There are a number of libraries available to Go developers that help with this kind of thing (including Martini). But, I want to see what it looks like to build the most minimal microservice possible. Turns out, that’s pretty damn minimal:

package main

import (
 "encoding/json"
 "net/http"
)

func main() {
 http.HandleFunc("/zombie/", zombie)
 http.ListenAndServe(":8080", nil)
}

type ZombieThing struct {
 Text string
 Name string
 Age int
}

func zombie (w http.ResponseWriter, r *http.Request) {
  zomb := ZombieThing {"Watch out for this guy!", "Bob Zombie", 12}
  b, err := json.Marshal(zomb)
  if err != nil {
    panic(err)
  }
  w.Write(b)
}

So now I just type go run service.go and the service is running. Now I can just curl the service:

$ curl http://localhost:8080/zombie/
 {"Text":"Watch out for this guy!","Name":"Bob Zombie","Age":12}

If you’re wondering why I used upper-case member names for the JSON object being returned, it’s because I’m lazy. Go considers a variable name with lower case to be private or non-exported, so if I were to make the ZombieThing struct have lowercase names, nothing would be exported and the service would return {}.

So, basically we have yet another example in a long list of examples proving that microservices are a language-agnostic architecture and you can build them in pretty much whatever language and framework that suits your needs.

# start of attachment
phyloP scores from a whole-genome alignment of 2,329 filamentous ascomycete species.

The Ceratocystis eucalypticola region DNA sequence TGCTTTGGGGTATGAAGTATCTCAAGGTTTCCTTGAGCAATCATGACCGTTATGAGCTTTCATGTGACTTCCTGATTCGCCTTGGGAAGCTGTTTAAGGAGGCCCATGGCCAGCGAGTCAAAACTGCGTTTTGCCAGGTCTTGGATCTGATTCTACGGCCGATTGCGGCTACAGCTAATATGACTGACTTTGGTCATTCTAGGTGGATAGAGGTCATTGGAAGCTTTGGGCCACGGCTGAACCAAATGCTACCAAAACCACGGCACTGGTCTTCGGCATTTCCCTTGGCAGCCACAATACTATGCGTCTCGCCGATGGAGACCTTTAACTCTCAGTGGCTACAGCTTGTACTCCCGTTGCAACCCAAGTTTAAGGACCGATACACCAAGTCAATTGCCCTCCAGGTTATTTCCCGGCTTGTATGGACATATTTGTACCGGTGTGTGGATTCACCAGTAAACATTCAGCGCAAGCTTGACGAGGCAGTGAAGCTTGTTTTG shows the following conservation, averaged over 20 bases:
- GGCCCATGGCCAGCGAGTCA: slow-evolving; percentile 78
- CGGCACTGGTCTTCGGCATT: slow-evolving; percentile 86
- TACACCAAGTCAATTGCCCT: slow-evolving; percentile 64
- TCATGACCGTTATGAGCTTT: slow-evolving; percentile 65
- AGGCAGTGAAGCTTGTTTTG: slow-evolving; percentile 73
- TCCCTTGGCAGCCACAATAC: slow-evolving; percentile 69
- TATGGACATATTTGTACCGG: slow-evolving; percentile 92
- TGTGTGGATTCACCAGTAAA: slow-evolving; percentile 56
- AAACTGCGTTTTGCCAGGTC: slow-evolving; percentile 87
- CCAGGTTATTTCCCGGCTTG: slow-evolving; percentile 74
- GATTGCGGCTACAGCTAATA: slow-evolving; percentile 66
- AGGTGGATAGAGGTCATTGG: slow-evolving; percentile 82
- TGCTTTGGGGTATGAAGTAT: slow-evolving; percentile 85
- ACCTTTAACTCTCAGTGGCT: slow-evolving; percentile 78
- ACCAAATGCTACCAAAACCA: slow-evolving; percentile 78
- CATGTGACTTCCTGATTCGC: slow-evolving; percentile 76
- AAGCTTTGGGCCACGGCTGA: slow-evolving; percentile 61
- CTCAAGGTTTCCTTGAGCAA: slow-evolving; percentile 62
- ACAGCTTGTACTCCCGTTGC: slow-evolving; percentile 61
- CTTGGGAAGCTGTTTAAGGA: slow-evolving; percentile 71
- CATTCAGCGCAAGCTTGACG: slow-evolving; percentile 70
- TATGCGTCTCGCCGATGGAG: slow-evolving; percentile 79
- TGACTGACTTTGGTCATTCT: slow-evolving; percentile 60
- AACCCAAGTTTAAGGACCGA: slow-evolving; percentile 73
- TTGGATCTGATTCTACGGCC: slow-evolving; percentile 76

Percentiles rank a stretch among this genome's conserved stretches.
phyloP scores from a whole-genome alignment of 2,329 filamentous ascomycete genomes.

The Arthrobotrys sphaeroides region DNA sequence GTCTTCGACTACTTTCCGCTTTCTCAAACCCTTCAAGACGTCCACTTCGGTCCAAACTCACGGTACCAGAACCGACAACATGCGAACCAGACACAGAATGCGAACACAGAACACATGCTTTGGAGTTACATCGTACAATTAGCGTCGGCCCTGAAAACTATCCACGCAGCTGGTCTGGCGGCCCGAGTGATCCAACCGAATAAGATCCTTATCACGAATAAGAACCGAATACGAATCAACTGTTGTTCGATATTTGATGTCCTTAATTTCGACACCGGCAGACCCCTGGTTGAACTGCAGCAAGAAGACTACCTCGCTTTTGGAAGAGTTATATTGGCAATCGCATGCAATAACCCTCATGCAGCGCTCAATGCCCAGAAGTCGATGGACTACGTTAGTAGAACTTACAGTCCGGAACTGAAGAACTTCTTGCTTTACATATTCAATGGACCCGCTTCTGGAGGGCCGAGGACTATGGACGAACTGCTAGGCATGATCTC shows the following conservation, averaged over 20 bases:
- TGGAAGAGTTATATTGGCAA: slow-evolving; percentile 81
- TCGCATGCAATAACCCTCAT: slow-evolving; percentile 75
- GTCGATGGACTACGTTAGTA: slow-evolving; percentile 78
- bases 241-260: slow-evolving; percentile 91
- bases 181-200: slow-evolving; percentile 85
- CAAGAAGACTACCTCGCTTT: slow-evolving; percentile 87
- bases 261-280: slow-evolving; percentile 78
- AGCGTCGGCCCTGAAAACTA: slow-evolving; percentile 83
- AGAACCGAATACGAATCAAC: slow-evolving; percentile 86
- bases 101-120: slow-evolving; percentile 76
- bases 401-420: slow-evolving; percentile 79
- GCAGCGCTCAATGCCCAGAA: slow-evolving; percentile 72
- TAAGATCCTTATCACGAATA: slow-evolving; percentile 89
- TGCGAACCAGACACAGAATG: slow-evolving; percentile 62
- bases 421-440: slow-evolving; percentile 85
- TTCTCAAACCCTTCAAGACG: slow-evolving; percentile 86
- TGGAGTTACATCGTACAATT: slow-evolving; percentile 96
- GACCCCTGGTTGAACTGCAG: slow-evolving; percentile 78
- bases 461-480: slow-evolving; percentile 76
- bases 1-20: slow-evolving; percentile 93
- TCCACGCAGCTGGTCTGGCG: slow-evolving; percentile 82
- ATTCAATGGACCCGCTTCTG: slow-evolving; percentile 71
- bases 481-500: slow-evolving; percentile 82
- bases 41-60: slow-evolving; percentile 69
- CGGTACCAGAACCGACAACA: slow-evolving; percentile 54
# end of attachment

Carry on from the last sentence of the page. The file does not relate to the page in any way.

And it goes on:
Securing a Spring Boot Microservice

In my most recent blog post, I decided to try and explore microservices with a popular framework that I had never used before – Spring Boot. ‘Hello world’ samples are all well and good, but they rarely ever give you a good idea of what it’s going to be like to use that framework or language in production.

One production concern that just about every microservice has is security. It was because of this that I decided to try and secure the zombie service I made in the last blog post. The first step was pretty easy, adding the following line to my build.gradle file:

compile("org.springframework.boot:spring-boot-starter-security")

If you’ve ever implemented security with other Java frameworks, you probably expect another hour or so of rigging up things, configuration, and defining custom filter classes. Like any good opinionated framework, Spring Boot takes the most accepted patterns and turns them into reasonable defaults. As a result, my application is now already secured using basic HTTP authentication.